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J Anat. 1989 Dec;167:47-56.

The ultrastructure of human abdominal mesothelium.

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  • 1Renal and Transplant Unit, Royal Hallamshire Hospital, Sheffield, UK.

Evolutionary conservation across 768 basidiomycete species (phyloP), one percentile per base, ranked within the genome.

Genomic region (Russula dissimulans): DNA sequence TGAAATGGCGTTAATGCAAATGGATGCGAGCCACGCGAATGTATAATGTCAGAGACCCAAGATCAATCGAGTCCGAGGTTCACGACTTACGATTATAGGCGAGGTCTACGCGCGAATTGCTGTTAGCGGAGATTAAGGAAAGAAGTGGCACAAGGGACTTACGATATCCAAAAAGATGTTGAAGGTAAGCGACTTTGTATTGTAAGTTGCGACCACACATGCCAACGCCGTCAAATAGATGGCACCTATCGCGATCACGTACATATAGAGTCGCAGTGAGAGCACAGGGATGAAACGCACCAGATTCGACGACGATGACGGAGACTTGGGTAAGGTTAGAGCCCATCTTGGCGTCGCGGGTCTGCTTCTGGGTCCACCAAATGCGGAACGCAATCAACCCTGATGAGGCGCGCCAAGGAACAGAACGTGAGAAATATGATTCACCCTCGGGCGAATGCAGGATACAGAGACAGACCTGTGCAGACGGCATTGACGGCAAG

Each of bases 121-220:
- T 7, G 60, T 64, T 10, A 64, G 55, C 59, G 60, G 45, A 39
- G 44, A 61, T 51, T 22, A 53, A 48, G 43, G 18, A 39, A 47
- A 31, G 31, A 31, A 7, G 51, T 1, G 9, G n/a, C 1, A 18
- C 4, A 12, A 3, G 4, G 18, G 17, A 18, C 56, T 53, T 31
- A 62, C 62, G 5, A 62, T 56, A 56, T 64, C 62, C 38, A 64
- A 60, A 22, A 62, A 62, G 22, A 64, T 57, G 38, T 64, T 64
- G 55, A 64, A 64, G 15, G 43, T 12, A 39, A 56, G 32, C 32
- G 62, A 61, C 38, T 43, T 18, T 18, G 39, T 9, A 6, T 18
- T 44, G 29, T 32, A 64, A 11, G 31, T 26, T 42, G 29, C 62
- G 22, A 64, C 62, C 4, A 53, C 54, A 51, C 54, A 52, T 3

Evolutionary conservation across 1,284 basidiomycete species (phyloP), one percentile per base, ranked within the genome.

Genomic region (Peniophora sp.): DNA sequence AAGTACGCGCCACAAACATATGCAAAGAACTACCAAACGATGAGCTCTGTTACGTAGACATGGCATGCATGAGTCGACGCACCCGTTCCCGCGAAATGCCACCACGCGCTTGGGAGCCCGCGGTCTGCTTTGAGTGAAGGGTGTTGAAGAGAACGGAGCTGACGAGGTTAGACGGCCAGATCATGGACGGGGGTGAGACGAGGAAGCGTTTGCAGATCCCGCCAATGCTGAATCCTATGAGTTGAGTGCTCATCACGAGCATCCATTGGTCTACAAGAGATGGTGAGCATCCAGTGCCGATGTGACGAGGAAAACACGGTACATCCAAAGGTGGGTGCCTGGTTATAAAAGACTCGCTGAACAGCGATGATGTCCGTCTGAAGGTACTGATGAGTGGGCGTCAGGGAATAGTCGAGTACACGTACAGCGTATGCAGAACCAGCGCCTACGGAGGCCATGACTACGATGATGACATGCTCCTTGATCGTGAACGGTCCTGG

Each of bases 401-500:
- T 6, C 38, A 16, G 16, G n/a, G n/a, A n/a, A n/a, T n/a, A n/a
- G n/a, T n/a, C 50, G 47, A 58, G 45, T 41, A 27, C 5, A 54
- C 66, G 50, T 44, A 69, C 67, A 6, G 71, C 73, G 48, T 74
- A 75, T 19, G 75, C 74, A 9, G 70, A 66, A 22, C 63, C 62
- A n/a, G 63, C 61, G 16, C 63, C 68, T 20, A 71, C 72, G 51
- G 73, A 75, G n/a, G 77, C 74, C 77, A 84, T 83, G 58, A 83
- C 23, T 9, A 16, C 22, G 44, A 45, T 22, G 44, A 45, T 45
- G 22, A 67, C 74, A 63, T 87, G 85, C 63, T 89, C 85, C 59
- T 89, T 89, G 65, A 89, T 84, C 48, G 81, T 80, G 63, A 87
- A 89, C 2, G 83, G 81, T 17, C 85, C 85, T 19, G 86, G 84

Fresh specimens of human peritoneum collected from heart-beating cadaver organ donors have been examined by transmission electron microscopy. Samples were taken from the anterior abdominal wall and from the surfaces of the liver, stomach and diaphragm. The mesothelium consisted of a single layer of flattened cells generally 2.5 microns to 3 microns thick. These were joined by tight junctions and desmosomes to form a continuous sheet. The cells rested on a prominent basement membrane deep to which was a layer of fibrous connective tissue. This layer was more compact under the mesothelium from the abdominal wall and liver than elsewhere. Long microvilli projected from apical surface of the cells. In many cases these covered the entire surface but sometimes they were more profuse at the edges of the cells near the intercellular junctions. The cells possessed a well-developed cytoskeleton of intermediate filaments which coursed through the cytoplasm in thick bundles. The cells also had a well-developed rough endoplasmic reticulum and Golgi apparatus. Numerous smooth-surfaced and coated vesicles could be seen adjacent to the plasmalemma at all surfaces, providing evidence of considerable pinocytotic activity. There was little regional variation in the structure of the mesothelium. We found no evidence of pores passing through the layer although, on the liver, cisternae were present between the cells and these were often occupied by lymphocytes.

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